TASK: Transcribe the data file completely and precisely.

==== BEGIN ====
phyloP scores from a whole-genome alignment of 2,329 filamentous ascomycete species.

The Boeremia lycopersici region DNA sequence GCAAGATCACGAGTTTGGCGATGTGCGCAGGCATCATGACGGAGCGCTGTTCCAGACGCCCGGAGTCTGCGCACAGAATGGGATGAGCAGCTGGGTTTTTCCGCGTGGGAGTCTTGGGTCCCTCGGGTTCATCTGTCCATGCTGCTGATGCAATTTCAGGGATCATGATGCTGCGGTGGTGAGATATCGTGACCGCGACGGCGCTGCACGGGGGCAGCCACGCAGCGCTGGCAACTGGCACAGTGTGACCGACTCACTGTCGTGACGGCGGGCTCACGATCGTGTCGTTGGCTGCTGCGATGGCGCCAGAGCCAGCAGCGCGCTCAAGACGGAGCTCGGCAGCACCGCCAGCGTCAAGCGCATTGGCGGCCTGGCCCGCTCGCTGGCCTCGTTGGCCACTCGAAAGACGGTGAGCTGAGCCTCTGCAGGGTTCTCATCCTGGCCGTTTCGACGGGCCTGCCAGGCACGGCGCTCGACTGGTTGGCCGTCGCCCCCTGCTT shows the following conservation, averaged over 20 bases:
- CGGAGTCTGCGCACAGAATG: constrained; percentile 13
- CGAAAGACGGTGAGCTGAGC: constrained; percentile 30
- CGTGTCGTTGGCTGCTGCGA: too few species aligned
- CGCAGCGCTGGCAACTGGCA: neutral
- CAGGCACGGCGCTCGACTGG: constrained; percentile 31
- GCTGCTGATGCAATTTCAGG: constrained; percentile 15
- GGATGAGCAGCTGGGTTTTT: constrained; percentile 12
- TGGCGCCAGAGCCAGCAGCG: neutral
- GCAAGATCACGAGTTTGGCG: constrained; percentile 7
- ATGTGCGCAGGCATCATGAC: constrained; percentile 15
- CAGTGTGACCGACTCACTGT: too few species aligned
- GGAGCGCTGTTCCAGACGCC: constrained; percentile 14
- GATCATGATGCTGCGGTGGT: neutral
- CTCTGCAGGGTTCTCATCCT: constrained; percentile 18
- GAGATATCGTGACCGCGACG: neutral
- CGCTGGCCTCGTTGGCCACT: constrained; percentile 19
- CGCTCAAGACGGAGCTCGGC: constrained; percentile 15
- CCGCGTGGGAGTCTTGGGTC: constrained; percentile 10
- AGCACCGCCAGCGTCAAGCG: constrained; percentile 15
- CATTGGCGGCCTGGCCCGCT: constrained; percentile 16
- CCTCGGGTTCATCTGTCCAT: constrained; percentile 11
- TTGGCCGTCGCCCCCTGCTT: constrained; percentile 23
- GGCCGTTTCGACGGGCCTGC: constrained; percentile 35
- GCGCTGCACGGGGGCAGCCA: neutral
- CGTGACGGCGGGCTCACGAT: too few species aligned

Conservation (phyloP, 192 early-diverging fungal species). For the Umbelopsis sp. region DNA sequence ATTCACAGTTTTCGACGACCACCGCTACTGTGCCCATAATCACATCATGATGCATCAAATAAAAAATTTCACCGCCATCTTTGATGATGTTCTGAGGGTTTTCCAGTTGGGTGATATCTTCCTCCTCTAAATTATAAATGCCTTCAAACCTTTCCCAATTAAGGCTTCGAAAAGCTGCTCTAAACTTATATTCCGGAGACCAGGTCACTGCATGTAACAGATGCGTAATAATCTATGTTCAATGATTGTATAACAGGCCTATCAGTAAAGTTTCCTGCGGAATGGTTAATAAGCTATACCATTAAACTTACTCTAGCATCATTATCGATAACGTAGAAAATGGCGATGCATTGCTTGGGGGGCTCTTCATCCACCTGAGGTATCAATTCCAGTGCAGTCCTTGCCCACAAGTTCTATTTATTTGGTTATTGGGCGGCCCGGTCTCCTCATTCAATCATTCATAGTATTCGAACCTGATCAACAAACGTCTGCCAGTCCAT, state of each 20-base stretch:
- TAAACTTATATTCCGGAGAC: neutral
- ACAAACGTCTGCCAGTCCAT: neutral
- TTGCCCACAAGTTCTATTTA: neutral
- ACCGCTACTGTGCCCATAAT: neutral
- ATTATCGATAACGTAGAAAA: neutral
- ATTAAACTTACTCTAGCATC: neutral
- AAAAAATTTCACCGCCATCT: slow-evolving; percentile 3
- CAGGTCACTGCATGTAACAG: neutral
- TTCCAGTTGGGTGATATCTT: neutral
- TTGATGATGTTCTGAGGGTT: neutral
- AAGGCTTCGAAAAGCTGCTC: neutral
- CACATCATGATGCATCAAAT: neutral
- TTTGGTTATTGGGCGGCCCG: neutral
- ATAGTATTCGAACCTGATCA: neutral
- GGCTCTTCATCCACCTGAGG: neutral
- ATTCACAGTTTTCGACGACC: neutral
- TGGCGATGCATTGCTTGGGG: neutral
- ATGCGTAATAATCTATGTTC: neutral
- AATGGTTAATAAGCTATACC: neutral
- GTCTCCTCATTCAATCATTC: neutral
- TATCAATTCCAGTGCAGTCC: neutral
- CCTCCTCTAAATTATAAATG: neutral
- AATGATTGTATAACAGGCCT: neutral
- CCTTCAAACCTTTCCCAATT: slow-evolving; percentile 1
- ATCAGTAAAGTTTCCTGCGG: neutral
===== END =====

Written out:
phyloP scores from a whole-genome alignment of 2,329 filamentous ascomycete species.

The Boeremia lycopersici region DNA sequence GCAAGATCACGAGTTTGGCGATGTGCGCAGGCATCATGACGGAGCGCTGTTCCAGACGCCCGGAGTCTGCGCACAGAATGGGATGAGCAGCTGGGTTTTTCCGCGTGGGAGTCTTGGGTCCCTCGGGTTCATCTGTCCATGCTGCTGATGCAATTTCAGGGATCATGATGCTGCGGTGGTGAGATATCGTGACCGCGACGGCGCTGCACGGGGGCAGCCACGCAGCGCTGGCAACTGGCACAGTGTGACCGACTCACTGTCGTGACGGCGGGCTCACGATCGTGTCGTTGGCTGCTGCGATGGCGCCAGAGCCAGCAGCGCGCTCAAGACGGAGCTCGGCAGCACCGCCAGCGTCAAGCGCATTGGCGGCCTGGCCCGCTCGCTGGCCTCGTTGGCCACTCGAAAGACGGTGAGCTGAGCCTCTGCAGGGTTCTCATCCTGGCCGTTTCGACGGGCCTGCCAGGCACGGCGCTCGACTGGTTGGCCGTCGCCCCCTGCTT shows the following conservation, averaged over 20 bases:
- CGGAGTCTGCGCACAGAATG: constrained; percentile 13
- CGAAAGACGGTGAGCTGAGC: constrained; percentile 30
- CGTGTCGTTGGCTGCTGCGA: too few species aligned
- CGCAGCGCTGGCAACTGGCA: neutral
- CAGGCACGGCGCTCGACTGG: constrained; percentile 31
- GCTGCTGATGCAATTTCAGG: constrained; percentile 15
- GGATGAGCAGCTGGGTTTTT: constrained; percentile 12
- TGGCGCCAGAGCCAGCAGCG: neutral
- GCAAGATCACGAGTTTGGCG: constrained; percentile 7
- ATGTGCGCAGGCATCATGAC: constrained; percentile 15
- CAGTGTGACCGACTCACTGT: too few species aligned
- GGAGCGCTGTTCCAGACGCC: constrained; percentile 14
- GATCATGATGCTGCGGTGGT: neutral
- CTCTGCAGGGTTCTCATCCT: constrained; percentile 18
- GAGATATCGTGACCGCGACG: neutral
- CGCTGGCCTCGTTGGCCACT: constrained; percentile 19
- CGCTCAAGACGGAGCTCGGC: constrained; percentile 15
- CCGCGTGGGAGTCTTGGGTC: constrained; percentile 10
- AGCACCGCCAGCGTCAAGCG: constrained; percentile 15
- CATTGGCGGCCTGGCCCGCT: constrained; percentile 16
- CCTCGGGTTCATCTGTCCAT: constrained; percentile 11
- TTGGCCGTCGCCCCCTGCTT: constrained; percentile 23
- GGCCGTTTCGACGGGCCTGC: constrained; percentile 35
- GCGCTGCACGGGGGCAGCCA: neutral
- CGTGACGGCGGGCTCACGAT: too few species aligned

Conservation (phyloP, 192 early-diverging fungal species). For the Umbelopsis sp. region DNA sequence ATTCACAGTTTTCGACGACCACCGCTACTGTGCCCATAATCACATCATGATGCATCAAATAAAAAATTTCACCGCCATCTTTGATGATGTTCTGAGGGTTTTCCAGTTGGGTGATATCTTCCTCCTCTAAATTATAAATGCCTTCAAACCTTTCCCAATTAAGGCTTCGAAAAGCTGCTCTAAACTTATATTCCGGAGACCAGGTCACTGCATGTAACAGATGCGTAATAATCTATGTTCAATGATTGTATAACAGGCCTATCAGTAAAGTTTCCTGCGGAATGGTTAATAAGCTATACCATTAAACTTACTCTAGCATCATTATCGATAACGTAGAAAATGGCGATGCATTGCTTGGGGGGCTCTTCATCCACCTGAGGTATCAATTCCAGTGCAGTCCTTGCCCACAAGTTCTATTTATTTGGTTATTGGGCGGCCCGGTCTCCTCATTCAATCATTCATAGTATTCGAACCTGATCAACAAACGTCTGCCAGTCCAT, state of each 20-base stretch:
- TAAACTTATATTCCGGAGAC: neutral
- ACAAACGTCTGCCAGTCCAT: neutral
- TTGCCCACAAGTTCTATTTA: neutral
- ACCGCTACTGTGCCCATAAT: neutral
- ATTATCGATAACGTAGAAAA: neutral
- ATTAAACTTACTCTAGCATC: neutral
- AAAAAATTTCACCGCCATCT: slow-evolving; percentile 3
- CAGGTCACTGCATGTAACAG: neutral
- TTCCAGTTGGGTGATATCTT: neutral
- TTGATGATGTTCTGAGGGTT: neutral
- AAGGCTTCGAAAAGCTGCTC: neutral
- CACATCATGATGCATCAAAT: neutral
- TTTGGTTATTGGGCGGCCCG: neutral
- ATAGTATTCGAACCTGATCA: neutral
- GGCTCTTCATCCACCTGAGG: neutral
- ATTCACAGTTTTCGACGACC: neutral
- TGGCGATGCATTGCTTGGGG: neutral
- ATGCGTAATAATCTATGTTC: neutral
- AATGGTTAATAAGCTATACC: neutral
- GTCTCCTCATTCAATCATTC: neutral
- TATCAATTCCAGTGCAGTCC: neutral
- CCTCCTCTAAATTATAAATG: neutral
- AATGATTGTATAACAGGCCT: neutral
- CCTTCAAACCTTTCCCAATT: slow-evolving; percentile 1
- ATCAGTAAAGTTTCCTGCGG: neutral